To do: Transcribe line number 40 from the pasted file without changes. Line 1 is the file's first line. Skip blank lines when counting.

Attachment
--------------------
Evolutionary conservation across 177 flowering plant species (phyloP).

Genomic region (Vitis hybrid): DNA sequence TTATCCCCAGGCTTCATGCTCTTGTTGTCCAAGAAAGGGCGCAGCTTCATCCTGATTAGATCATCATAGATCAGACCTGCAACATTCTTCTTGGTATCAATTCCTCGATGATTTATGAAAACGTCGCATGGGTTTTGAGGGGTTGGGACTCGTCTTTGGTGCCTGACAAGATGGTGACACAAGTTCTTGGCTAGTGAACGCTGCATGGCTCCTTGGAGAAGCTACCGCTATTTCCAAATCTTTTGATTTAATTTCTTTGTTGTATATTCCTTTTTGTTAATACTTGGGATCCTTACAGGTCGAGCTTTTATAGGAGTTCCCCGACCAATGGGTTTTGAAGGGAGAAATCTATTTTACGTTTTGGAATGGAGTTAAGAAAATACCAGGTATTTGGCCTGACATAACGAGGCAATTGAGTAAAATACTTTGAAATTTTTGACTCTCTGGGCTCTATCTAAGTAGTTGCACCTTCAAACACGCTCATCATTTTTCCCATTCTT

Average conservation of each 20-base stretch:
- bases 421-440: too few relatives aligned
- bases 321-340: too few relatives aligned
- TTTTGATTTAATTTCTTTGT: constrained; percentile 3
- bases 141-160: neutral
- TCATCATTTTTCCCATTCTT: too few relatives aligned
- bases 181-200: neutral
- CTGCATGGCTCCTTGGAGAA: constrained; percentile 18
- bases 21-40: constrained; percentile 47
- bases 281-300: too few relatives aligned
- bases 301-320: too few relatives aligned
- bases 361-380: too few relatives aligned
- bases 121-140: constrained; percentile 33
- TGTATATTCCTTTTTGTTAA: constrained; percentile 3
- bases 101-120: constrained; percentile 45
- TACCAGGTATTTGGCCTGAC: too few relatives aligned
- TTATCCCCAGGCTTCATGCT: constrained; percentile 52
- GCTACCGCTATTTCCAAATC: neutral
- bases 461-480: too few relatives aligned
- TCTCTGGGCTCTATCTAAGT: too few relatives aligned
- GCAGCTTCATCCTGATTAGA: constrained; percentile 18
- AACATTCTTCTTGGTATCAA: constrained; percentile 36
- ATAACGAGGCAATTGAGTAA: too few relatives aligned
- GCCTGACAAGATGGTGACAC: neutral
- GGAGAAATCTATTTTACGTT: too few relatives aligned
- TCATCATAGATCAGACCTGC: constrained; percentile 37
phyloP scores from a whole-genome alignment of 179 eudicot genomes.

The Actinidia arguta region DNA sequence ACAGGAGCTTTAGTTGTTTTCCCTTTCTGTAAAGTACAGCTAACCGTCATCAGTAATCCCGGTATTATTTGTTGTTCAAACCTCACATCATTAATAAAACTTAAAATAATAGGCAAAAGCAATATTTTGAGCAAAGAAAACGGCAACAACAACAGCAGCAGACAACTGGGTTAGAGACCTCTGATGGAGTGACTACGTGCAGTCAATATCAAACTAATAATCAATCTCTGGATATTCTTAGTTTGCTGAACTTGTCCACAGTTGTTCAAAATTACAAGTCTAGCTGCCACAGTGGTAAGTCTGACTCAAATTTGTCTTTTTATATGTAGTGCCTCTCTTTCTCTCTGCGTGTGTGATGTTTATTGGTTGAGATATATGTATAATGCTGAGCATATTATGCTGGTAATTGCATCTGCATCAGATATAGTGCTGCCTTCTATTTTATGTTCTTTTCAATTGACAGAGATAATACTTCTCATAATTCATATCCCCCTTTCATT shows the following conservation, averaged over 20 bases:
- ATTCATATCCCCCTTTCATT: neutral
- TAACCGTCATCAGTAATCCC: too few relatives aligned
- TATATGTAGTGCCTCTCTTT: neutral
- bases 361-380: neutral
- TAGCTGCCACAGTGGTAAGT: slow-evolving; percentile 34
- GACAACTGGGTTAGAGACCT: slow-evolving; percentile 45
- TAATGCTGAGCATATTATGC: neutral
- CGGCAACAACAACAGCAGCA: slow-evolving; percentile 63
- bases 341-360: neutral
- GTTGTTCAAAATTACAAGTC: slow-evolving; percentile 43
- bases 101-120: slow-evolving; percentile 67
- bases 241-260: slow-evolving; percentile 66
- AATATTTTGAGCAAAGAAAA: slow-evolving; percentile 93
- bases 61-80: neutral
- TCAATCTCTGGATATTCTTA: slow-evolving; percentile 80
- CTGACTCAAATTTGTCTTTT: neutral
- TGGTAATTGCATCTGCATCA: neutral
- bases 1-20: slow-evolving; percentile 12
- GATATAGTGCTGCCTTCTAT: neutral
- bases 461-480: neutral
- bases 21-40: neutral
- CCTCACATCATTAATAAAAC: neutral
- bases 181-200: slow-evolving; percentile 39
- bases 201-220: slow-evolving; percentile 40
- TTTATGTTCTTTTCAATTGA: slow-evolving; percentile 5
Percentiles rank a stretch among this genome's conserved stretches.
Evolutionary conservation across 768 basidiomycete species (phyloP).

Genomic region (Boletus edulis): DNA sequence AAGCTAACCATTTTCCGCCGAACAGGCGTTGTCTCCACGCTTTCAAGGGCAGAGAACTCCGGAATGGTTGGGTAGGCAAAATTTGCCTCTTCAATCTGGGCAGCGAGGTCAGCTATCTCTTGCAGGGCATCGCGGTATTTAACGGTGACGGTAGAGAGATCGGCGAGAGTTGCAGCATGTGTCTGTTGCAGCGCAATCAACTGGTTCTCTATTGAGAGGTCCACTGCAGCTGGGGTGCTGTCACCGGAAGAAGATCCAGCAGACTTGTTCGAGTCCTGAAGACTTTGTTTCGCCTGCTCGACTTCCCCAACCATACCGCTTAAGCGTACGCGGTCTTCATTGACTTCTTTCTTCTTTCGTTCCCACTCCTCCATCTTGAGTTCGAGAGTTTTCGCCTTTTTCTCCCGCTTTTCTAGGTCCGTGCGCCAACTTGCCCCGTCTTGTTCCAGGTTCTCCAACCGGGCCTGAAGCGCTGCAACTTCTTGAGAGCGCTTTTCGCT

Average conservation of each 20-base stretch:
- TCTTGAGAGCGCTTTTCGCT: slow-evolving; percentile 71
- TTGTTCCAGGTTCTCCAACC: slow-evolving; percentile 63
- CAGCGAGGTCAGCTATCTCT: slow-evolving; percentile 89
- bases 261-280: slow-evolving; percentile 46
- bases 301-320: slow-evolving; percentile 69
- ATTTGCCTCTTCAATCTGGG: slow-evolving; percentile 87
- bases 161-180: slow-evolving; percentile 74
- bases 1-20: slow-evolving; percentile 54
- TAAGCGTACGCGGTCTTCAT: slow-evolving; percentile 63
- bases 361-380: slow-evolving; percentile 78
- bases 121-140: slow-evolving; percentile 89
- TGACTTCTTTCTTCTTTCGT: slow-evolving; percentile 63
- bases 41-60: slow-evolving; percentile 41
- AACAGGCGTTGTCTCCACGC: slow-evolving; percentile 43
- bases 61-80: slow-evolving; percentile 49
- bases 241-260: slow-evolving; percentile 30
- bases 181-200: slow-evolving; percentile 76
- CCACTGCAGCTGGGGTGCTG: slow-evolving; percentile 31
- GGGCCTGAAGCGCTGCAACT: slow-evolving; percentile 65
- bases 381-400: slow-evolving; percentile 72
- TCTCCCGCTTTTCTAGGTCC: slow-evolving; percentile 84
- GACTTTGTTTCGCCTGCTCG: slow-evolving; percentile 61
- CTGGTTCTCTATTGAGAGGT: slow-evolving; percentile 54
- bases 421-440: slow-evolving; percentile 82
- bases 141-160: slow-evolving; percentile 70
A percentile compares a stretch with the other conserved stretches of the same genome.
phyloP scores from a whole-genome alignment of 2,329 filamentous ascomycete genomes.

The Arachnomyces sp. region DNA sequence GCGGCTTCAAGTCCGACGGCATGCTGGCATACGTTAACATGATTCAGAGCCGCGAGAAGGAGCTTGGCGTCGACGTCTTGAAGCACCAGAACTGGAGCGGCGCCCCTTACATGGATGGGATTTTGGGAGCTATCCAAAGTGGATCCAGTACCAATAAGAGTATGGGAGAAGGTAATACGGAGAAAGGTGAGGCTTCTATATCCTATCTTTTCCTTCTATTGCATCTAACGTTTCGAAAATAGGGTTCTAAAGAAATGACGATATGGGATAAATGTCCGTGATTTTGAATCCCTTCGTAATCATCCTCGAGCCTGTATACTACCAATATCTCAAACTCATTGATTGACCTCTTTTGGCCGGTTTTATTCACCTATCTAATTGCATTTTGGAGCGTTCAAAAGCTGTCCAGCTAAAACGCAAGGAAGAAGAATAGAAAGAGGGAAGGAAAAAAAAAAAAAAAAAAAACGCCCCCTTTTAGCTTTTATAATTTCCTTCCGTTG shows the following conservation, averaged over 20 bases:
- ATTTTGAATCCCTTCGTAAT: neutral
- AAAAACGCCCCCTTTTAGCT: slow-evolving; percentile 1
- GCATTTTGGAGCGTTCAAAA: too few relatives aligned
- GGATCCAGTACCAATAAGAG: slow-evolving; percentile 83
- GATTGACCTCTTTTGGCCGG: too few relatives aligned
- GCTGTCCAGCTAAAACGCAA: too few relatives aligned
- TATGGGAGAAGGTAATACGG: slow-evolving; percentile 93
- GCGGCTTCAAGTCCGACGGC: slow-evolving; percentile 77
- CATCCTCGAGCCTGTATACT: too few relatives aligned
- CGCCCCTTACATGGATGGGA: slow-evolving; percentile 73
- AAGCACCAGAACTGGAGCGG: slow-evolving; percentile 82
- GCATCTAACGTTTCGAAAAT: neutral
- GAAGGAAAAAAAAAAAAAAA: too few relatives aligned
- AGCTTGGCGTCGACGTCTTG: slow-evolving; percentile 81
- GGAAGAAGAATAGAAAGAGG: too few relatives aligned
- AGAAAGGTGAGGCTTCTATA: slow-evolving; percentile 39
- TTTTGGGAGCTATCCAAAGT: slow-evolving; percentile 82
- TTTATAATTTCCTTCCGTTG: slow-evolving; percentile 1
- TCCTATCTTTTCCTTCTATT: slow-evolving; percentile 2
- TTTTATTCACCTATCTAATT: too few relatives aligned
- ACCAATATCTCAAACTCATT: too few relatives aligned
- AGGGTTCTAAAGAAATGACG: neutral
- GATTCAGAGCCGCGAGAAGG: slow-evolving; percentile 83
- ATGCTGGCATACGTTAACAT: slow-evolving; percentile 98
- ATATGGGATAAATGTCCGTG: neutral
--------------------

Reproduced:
- GTTGTTCAAAATTACAAGTC: slow-evolving; percentile 43